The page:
Acoustic Foam Soundproofing: How Does It Work?
Acoustic foam is a popular item that is easily identified by its distinctive form, which is often that of an egg carton. Why is this unusual form utilised to aid with noise in busy environments? Why not just use foam cushions or something simpler? Before we get into why, let us take a glance at what sound proofing does and does not do.
To begin with, acoustic padding does not suppress sound. Although it is typically linked with soundproofing, acoustic foam is more generally used in conjunction with other materials to produce a noise-free environment. Other components do impede sound, but foam does not. Water waves and ripples are a useful example for understanding how sound proofing works.
Consider a wave striking a flat slab wall inside a body of water; the wave does not just dissipate, but instead bounces off. When you observe this, it’s clear that part, if not the majority, of the waves has been reflected. If you look closely, you will find that the flat and tougher the wall, the greater amount of the wave is reflected back.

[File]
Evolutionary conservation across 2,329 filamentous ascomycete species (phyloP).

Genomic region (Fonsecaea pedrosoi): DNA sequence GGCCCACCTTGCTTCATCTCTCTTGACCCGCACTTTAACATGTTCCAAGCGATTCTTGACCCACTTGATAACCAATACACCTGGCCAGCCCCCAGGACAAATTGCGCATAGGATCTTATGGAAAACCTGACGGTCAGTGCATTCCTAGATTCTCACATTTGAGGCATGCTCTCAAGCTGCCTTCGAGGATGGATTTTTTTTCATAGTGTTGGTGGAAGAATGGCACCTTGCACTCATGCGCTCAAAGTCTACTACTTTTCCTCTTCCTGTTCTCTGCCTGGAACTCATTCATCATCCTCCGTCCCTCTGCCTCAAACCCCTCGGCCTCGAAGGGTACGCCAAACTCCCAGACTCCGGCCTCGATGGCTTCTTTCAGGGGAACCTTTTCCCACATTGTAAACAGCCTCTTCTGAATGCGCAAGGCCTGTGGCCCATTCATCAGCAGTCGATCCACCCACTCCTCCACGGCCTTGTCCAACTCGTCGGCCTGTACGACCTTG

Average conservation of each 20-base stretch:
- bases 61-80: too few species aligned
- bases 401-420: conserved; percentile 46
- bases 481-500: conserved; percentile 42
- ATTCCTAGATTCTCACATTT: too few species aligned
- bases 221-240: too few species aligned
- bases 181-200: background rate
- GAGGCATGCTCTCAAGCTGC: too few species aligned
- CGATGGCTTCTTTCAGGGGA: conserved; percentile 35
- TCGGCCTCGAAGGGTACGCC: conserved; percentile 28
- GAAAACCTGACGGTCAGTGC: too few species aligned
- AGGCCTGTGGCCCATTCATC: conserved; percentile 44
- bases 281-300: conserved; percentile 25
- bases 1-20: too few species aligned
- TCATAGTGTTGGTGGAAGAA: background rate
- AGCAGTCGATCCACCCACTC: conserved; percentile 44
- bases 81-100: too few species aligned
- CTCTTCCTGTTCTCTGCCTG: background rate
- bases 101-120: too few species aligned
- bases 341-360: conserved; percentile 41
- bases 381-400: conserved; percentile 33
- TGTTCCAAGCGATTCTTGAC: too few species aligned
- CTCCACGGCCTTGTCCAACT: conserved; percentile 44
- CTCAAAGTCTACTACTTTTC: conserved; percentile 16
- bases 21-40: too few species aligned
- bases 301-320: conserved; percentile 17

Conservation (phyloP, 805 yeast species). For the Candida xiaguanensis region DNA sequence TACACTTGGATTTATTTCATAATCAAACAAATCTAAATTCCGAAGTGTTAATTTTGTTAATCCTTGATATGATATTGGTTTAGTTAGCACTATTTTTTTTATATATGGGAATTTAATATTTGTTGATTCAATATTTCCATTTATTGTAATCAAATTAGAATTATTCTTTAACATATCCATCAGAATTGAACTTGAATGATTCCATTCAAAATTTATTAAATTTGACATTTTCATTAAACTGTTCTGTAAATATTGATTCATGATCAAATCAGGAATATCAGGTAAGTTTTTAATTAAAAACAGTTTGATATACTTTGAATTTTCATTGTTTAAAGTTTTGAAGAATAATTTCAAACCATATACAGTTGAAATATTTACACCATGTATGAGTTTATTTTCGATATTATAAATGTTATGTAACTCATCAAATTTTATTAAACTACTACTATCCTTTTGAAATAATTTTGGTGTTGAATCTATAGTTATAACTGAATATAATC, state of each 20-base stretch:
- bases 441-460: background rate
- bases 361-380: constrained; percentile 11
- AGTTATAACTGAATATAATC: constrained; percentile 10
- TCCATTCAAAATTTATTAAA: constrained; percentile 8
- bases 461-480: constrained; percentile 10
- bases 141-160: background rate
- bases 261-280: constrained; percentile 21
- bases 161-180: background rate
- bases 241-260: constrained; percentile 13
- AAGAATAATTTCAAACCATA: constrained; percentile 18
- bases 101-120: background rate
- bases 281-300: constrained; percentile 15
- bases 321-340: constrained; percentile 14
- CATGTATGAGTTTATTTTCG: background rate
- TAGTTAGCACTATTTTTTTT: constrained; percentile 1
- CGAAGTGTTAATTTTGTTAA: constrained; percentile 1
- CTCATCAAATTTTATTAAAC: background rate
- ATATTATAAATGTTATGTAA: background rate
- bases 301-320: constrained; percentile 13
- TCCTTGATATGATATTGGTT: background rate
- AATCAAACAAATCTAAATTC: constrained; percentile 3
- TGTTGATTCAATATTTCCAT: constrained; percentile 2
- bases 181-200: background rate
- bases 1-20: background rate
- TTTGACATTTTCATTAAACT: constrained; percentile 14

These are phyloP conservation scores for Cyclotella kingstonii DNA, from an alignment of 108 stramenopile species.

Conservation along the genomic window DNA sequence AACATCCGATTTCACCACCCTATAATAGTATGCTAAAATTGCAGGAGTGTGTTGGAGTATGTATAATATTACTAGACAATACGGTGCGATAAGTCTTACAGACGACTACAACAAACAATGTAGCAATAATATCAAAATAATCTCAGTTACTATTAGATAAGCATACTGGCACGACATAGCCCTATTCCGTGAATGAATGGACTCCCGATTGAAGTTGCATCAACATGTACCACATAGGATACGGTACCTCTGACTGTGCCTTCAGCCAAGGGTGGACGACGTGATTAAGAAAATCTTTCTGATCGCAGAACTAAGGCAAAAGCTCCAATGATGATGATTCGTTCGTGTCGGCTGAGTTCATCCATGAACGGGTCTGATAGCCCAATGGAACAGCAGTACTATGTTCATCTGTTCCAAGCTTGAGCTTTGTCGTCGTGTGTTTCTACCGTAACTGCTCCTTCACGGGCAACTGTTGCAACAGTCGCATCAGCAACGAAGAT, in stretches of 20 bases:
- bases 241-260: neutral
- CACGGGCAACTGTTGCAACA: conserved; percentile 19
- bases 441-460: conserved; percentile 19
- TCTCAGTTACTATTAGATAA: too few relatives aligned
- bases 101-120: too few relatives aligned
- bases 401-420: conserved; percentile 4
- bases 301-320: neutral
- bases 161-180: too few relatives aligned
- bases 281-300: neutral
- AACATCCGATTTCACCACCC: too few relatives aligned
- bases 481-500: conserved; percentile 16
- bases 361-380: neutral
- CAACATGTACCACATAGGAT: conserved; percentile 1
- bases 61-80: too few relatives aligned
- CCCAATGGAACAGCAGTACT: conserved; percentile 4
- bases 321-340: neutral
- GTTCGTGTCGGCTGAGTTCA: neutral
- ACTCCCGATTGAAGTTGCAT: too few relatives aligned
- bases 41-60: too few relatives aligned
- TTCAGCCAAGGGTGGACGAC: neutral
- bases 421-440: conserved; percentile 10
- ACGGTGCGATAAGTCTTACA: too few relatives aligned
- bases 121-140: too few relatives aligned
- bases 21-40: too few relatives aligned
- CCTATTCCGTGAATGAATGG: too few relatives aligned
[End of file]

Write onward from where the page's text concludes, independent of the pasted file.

Echoes occur in the presence of hard flat roofs for the same reasons that wave reflect off of strong flat walls. While foam does not stop sound, rigid flat surfaces do they simply happen to reflect it? A concrete block will assist block sound from entering the room and keep noises from leaving, while also reflecting them and causing them to reverberate. This is why gymnasiums and cathedrals tend to echo.
That foam is the polar opposite of a solid flat surface. Consider what would happen if a wave collided with an item possessing the physical qualities of acoustic foam. If you like, you may visualise the waves in water again. The wave is not just reflected back. Rather, it is bounces all over and expands out as a result of the bumpy structures in the foam. The wave also is partially absorbed, but more on that in a moment.